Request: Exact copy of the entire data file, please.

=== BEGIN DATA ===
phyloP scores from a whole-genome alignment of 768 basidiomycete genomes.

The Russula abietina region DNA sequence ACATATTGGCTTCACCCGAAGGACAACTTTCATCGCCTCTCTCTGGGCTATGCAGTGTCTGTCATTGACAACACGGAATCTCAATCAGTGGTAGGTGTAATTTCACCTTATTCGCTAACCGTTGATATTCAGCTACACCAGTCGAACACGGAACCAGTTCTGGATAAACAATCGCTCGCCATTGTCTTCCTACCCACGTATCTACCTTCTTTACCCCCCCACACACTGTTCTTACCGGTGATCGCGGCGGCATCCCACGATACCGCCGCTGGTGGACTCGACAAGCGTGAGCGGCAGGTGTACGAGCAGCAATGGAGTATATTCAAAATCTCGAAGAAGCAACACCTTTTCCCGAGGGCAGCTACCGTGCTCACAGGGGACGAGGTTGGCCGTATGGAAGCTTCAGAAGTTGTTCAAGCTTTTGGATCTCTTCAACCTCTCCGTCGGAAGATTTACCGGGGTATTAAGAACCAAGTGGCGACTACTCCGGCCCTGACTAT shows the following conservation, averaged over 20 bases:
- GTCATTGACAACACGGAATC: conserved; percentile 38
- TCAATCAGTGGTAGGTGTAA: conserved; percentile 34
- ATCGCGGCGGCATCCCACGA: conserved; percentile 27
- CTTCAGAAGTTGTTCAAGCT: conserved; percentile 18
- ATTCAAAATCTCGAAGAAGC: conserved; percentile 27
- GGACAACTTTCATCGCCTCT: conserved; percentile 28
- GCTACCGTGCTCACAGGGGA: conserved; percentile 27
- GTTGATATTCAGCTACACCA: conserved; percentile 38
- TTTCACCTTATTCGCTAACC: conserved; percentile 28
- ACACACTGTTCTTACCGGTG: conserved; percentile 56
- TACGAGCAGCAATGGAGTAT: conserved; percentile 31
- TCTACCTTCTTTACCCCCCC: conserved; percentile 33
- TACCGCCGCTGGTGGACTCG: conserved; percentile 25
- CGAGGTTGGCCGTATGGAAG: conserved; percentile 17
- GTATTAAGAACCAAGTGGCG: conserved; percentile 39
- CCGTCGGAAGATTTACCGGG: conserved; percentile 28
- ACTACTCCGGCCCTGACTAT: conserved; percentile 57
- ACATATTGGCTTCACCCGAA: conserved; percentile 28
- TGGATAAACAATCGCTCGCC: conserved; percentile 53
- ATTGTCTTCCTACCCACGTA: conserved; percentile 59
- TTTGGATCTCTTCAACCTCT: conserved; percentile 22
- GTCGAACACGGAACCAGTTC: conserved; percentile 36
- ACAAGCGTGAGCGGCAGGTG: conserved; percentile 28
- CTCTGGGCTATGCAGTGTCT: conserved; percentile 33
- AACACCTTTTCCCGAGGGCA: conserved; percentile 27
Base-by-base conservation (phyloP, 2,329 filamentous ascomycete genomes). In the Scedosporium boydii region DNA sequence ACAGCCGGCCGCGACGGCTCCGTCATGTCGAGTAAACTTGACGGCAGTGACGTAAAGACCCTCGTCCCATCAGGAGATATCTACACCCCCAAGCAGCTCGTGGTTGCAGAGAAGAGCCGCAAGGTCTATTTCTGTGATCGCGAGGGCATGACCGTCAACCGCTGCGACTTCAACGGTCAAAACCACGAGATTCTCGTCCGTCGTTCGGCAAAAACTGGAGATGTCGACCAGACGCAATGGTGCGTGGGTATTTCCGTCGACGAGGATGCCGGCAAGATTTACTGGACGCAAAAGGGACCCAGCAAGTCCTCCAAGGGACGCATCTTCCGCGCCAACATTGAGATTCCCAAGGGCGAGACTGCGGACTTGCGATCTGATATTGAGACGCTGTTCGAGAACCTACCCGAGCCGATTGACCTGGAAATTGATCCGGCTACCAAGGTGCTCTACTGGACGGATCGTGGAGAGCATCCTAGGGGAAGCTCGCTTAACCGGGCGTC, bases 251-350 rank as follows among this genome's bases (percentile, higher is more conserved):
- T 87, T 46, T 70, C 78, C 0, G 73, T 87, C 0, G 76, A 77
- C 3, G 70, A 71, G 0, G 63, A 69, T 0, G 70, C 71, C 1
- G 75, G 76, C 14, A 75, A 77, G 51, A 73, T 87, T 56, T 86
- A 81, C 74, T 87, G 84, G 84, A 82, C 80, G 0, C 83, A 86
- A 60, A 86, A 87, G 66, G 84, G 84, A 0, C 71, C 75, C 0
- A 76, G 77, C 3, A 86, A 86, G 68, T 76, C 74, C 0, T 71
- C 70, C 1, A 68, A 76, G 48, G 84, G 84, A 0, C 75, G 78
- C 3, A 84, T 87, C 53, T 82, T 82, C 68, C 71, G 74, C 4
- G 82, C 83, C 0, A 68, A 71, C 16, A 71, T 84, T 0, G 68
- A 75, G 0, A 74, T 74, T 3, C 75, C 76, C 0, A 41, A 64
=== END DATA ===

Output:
phyloP scores from a whole-genome alignment of 768 basidiomycete genomes.

The Russula abietina region DNA sequence ACATATTGGCTTCACCCGAAGGACAACTTTCATCGCCTCTCTCTGGGCTATGCAGTGTCTGTCATTGACAACACGGAATCTCAATCAGTGGTAGGTGTAATTTCACCTTATTCGCTAACCGTTGATATTCAGCTACACCAGTCGAACACGGAACCAGTTCTGGATAAACAATCGCTCGCCATTGTCTTCCTACCCACGTATCTACCTTCTTTACCCCCCCACACACTGTTCTTACCGGTGATCGCGGCGGCATCCCACGATACCGCCGCTGGTGGACTCGACAAGCGTGAGCGGCAGGTGTACGAGCAGCAATGGAGTATATTCAAAATCTCGAAGAAGCAACACCTTTTCCCGAGGGCAGCTACCGTGCTCACAGGGGACGAGGTTGGCCGTATGGAAGCTTCAGAAGTTGTTCAAGCTTTTGGATCTCTTCAACCTCTCCGTCGGAAGATTTACCGGGGTATTAAGAACCAAGTGGCGACTACTCCGGCCCTGACTAT shows the following conservation, averaged over 20 bases:
- GTCATTGACAACACGGAATC: conserved; percentile 38
- TCAATCAGTGGTAGGTGTAA: conserved; percentile 34
- ATCGCGGCGGCATCCCACGA: conserved; percentile 27
- CTTCAGAAGTTGTTCAAGCT: conserved; percentile 18
- ATTCAAAATCTCGAAGAAGC: conserved; percentile 27
- GGACAACTTTCATCGCCTCT: conserved; percentile 28
- GCTACCGTGCTCACAGGGGA: conserved; percentile 27
- GTTGATATTCAGCTACACCA: conserved; percentile 38
- TTTCACCTTATTCGCTAACC: conserved; percentile 28
- ACACACTGTTCTTACCGGTG: conserved; percentile 56
- TACGAGCAGCAATGGAGTAT: conserved; percentile 31
- TCTACCTTCTTTACCCCCCC: conserved; percentile 33
- TACCGCCGCTGGTGGACTCG: conserved; percentile 25
- CGAGGTTGGCCGTATGGAAG: conserved; percentile 17
- GTATTAAGAACCAAGTGGCG: conserved; percentile 39
- CCGTCGGAAGATTTACCGGG: conserved; percentile 28
- ACTACTCCGGCCCTGACTAT: conserved; percentile 57
- ACATATTGGCTTCACCCGAA: conserved; percentile 28
- TGGATAAACAATCGCTCGCC: conserved; percentile 53
- ATTGTCTTCCTACCCACGTA: conserved; percentile 59
- TTTGGATCTCTTCAACCTCT: conserved; percentile 22
- GTCGAACACGGAACCAGTTC: conserved; percentile 36
- ACAAGCGTGAGCGGCAGGTG: conserved; percentile 28
- CTCTGGGCTATGCAGTGTCT: conserved; percentile 33
- AACACCTTTTCCCGAGGGCA: conserved; percentile 27
Base-by-base conservation (phyloP, 2,329 filamentous ascomycete genomes). In the Scedosporium boydii region DNA sequence ACAGCCGGCCGCGACGGCTCCGTCATGTCGAGTAAACTTGACGGCAGTGACGTAAAGACCCTCGTCCCATCAGGAGATATCTACACCCCCAAGCAGCTCGTGGTTGCAGAGAAGAGCCGCAAGGTCTATTTCTGTGATCGCGAGGGCATGACCGTCAACCGCTGCGACTTCAACGGTCAAAACCACGAGATTCTCGTCCGTCGTTCGGCAAAAACTGGAGATGTCGACCAGACGCAATGGTGCGTGGGTATTTCCGTCGACGAGGATGCCGGCAAGATTTACTGGACGCAAAAGGGACCCAGCAAGTCCTCCAAGGGACGCATCTTCCGCGCCAACATTGAGATTCCCAAGGGCGAGACTGCGGACTTGCGATCTGATATTGAGACGCTGTTCGAGAACCTACCCGAGCCGATTGACCTGGAAATTGATCCGGCTACCAAGGTGCTCTACTGGACGGATCGTGGAGAGCATCCTAGGGGAAGCTCGCTTAACCGGGCGTC, bases 251-350 rank as follows among this genome's bases (percentile, higher is more conserved):
- T 87, T 46, T 70, C 78, C 0, G 73, T 87, C 0, G 76, A 77
- C 3, G 70, A 71, G 0, G 63, A 69, T 0, G 70, C 71, C 1
- G 75, G 76, C 14, A 75, A 77, G 51, A 73, T 87, T 56, T 86
- A 81, C 74, T 87, G 84, G 84, A 82, C 80, G 0, C 83, A 86
- A 60, A 86, A 87, G 66, G 84, G 84, A 0, C 71, C 75, C 0
- A 76, G 77, C 3, A 86, A 86, G 68, T 76, C 74, C 0, T 71
- C 70, C 1, A 68, A 76, G 48, G 84, G 84, A 0, C 75, G 78
- C 3, A 84, T 87, C 53, T 82, T 82, C 68, C 71, G 74, C 4
- G 82, C 83, C 0, A 68, A 71, C 16, A 71, T 84, T 0, G 68
- A 75, G 0, A 74, T 74, T 3, C 75, C 76, C 0, A 41, A 64